Air Force Veteran Sandy Blair Provides Tiny Homes for Female Vets Who Are Struggling after Leaving the Military

Former Air Force personnel Sandy Blair restores hope to fellow women veterans who are homeless by building them tiny homes.

The 45-year-old maintains that she is on a quest to helping female vets rebuild their lives. She also explained how she connects with these women. She said:

"I want to help women Veterans. I want to help them find their way back into society and get on their feet." She continued, "I am doing this for other women who are in the position I was in. I was that woman vet."

Sandy Blair an Air Force Veteran speaks on offering tiny homes to female vets during an interview with SantaMariaTimes | Photo: YouTube/ SantaMariaTimes

Sandy Blair an Air Force Veteran speaks on offering tiny homes to female vets during an interview with SantaMariaTimes | Photo: YouTube/ SantaMariaTimes

The Air Force Veteran began an initiative known as "Women Empowered Build Strong." It concerns itself with building tiny homes and is based in California.

She became homeless within a few months of running out of cash, left with two children, and no partner; she fell into depression but soon went to join her friend in California, where she began a real estate business.

There has been support from every nook and cranny of the society, the indigenous politicians, current service Vandenberg Air Force base members, and the U.S Department in charge of Veteran Affairs.

Handshake between enlisted military member and a female civilian | Photo: Getty Images

Handshake between enlisted military member and a female civilian | Photo: Getty Images

In early 2019, the 45-year-old found two women residing in cars, and another two in shelter homes, she took up their cases and put them in an Orcutt stability home. 

A few weeks ago, her "WEBS" finished the tiny homes project in Santa Barbara County, thus helping more women veterans with suitable accommodation.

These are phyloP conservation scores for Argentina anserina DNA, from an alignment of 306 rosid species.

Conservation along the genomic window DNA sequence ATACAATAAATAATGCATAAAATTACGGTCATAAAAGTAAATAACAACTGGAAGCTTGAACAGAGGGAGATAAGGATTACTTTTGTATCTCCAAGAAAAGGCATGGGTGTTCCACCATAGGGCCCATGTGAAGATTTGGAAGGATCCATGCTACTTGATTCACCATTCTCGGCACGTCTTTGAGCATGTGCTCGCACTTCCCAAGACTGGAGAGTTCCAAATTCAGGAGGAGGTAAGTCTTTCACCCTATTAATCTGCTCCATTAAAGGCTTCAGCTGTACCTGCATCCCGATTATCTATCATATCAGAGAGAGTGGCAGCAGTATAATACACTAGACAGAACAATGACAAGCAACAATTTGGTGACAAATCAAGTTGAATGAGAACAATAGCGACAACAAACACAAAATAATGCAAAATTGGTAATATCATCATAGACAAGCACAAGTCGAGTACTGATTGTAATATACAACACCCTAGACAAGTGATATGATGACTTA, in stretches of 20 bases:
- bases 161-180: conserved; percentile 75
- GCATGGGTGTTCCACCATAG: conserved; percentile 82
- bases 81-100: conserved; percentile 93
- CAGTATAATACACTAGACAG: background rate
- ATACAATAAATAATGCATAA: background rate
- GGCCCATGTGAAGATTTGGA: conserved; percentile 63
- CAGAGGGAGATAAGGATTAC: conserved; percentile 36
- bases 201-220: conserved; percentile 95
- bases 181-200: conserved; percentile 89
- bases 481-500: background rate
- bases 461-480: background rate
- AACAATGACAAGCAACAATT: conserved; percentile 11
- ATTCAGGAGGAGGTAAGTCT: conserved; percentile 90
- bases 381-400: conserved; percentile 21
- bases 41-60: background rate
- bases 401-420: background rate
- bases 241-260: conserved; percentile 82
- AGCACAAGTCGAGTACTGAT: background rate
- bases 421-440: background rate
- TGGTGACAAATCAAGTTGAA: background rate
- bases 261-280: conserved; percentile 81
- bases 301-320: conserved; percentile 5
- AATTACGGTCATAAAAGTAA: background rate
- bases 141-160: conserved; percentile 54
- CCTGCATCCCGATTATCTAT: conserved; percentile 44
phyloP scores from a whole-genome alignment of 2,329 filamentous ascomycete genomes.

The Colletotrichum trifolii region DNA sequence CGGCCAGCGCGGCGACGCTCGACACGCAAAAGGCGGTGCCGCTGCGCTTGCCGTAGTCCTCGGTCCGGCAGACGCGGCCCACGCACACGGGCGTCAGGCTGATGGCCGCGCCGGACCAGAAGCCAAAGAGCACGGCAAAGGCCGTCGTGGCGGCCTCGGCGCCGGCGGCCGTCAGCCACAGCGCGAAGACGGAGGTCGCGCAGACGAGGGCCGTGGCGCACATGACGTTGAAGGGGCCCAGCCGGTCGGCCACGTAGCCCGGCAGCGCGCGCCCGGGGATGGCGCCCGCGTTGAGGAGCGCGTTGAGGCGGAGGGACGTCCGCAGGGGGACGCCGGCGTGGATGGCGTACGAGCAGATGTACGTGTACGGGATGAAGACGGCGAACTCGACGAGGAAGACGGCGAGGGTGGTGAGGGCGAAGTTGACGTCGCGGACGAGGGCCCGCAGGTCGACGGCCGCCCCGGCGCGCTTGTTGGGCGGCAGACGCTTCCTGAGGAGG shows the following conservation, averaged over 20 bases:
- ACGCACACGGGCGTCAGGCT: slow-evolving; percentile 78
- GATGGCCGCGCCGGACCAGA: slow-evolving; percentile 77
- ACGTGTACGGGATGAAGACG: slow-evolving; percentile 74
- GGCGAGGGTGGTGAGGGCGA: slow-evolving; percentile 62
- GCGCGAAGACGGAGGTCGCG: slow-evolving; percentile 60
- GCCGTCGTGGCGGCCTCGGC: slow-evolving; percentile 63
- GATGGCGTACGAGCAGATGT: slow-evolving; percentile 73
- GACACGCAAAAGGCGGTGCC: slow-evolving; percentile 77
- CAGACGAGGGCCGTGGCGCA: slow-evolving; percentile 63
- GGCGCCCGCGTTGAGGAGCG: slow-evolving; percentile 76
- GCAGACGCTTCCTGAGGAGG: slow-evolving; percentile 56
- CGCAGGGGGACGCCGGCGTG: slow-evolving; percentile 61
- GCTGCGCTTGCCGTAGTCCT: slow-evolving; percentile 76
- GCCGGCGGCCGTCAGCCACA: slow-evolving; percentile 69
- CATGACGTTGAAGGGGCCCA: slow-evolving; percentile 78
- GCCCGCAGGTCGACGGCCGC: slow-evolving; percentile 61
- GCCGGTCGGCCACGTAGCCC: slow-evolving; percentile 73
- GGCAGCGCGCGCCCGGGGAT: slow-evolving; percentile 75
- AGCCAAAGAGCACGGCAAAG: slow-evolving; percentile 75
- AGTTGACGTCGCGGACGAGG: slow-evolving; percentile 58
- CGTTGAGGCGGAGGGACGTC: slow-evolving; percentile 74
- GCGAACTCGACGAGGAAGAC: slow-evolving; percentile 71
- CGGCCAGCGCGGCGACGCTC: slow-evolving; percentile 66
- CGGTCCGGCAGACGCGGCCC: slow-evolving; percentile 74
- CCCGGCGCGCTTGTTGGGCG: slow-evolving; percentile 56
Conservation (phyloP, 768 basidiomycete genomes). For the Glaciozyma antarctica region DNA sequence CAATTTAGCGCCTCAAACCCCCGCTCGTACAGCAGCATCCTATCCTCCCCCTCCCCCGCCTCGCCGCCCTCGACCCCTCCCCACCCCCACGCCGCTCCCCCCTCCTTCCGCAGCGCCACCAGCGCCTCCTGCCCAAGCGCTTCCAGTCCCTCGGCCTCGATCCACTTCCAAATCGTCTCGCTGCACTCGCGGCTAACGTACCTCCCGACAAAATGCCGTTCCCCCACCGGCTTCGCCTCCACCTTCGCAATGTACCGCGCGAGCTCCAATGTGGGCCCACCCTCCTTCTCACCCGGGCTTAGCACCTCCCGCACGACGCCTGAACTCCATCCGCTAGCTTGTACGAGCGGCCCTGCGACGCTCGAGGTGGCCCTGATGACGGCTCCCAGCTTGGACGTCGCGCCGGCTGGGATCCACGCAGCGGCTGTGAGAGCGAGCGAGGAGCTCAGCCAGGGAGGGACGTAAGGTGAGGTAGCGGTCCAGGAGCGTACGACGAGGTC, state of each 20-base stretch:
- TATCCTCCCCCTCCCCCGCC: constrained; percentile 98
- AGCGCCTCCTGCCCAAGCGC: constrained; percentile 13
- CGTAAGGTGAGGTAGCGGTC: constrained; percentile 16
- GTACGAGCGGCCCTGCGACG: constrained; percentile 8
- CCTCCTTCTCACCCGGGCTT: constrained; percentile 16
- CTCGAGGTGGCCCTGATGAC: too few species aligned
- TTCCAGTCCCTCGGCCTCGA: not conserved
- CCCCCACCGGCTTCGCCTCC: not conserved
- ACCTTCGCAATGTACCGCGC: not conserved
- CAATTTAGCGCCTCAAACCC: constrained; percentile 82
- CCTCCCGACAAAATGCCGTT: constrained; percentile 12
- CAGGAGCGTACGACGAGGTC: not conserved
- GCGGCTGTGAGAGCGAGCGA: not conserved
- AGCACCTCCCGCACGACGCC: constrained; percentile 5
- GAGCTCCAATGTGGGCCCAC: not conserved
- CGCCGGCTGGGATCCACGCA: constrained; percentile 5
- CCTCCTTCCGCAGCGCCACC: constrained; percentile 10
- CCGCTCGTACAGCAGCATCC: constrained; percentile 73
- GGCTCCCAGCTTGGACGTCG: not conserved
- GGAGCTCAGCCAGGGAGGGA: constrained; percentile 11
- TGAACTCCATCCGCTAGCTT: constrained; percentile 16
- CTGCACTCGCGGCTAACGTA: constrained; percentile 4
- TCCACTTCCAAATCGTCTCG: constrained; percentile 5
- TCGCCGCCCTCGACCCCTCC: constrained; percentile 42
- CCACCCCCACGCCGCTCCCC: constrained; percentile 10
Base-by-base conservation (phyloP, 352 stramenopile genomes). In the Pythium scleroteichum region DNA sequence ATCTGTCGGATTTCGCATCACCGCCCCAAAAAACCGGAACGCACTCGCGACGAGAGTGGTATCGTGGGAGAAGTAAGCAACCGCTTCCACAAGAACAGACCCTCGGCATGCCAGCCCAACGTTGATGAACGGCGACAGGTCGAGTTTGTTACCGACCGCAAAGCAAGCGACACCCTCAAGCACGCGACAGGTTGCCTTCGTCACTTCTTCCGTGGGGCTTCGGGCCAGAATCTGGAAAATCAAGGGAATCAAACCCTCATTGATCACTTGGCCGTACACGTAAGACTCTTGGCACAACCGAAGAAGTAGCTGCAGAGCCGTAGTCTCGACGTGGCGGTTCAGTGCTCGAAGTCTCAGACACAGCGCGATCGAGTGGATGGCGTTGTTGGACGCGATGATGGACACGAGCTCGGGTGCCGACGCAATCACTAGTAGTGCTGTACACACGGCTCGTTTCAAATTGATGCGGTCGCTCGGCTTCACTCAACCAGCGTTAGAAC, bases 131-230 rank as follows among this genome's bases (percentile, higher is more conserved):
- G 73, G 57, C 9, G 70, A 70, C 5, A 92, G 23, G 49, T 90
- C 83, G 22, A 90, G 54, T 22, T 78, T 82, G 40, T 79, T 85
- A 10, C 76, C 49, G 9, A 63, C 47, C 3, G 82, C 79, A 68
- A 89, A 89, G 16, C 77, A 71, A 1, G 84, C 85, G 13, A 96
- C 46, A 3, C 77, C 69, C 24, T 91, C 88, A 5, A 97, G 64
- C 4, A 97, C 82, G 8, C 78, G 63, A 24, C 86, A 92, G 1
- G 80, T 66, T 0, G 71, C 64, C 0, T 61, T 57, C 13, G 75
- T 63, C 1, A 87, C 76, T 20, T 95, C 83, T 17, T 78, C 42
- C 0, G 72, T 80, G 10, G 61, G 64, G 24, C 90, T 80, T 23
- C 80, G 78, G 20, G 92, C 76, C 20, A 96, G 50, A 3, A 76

Sandy's efforts are appreciated by these women and mostly commended by the people in authority. Steve Lavigno, a Santa Barbara district supervisor, praised the Air Force Vet for her involvement in the housing scheme. 

Another beneficiary, Caity Casey idolized "WEBS" for navigating through her problems via its provisions.

The idea of helping women vets get on their feet again became a burning desire after the former Air Force personnel dealt with her life struggles. 

Female soldier saluting against American Flag | Photo: Getty Images

Female soldier saluting against American Flag | Photo: Getty Images

The Kingston native had given more than a decade of her life to working in the Air Force but was denied a chance to reenlist following her battle with an allergy.

She became homeless within a few months of running out of cash, left with two children, and no partner; she fell into depression but soon went to join her friend in California, where she began a real estate business.

In a few months, she purchased some acres of land with which she nurtured for the "WEBS" initiative. Impressively, the non-profit organization is doing well in rescuing women vets out of the claws of suffering and hopelessness. 

They recently hosted an event that saw the introduction of furniture and architectural designs to its attendees and interested participants.

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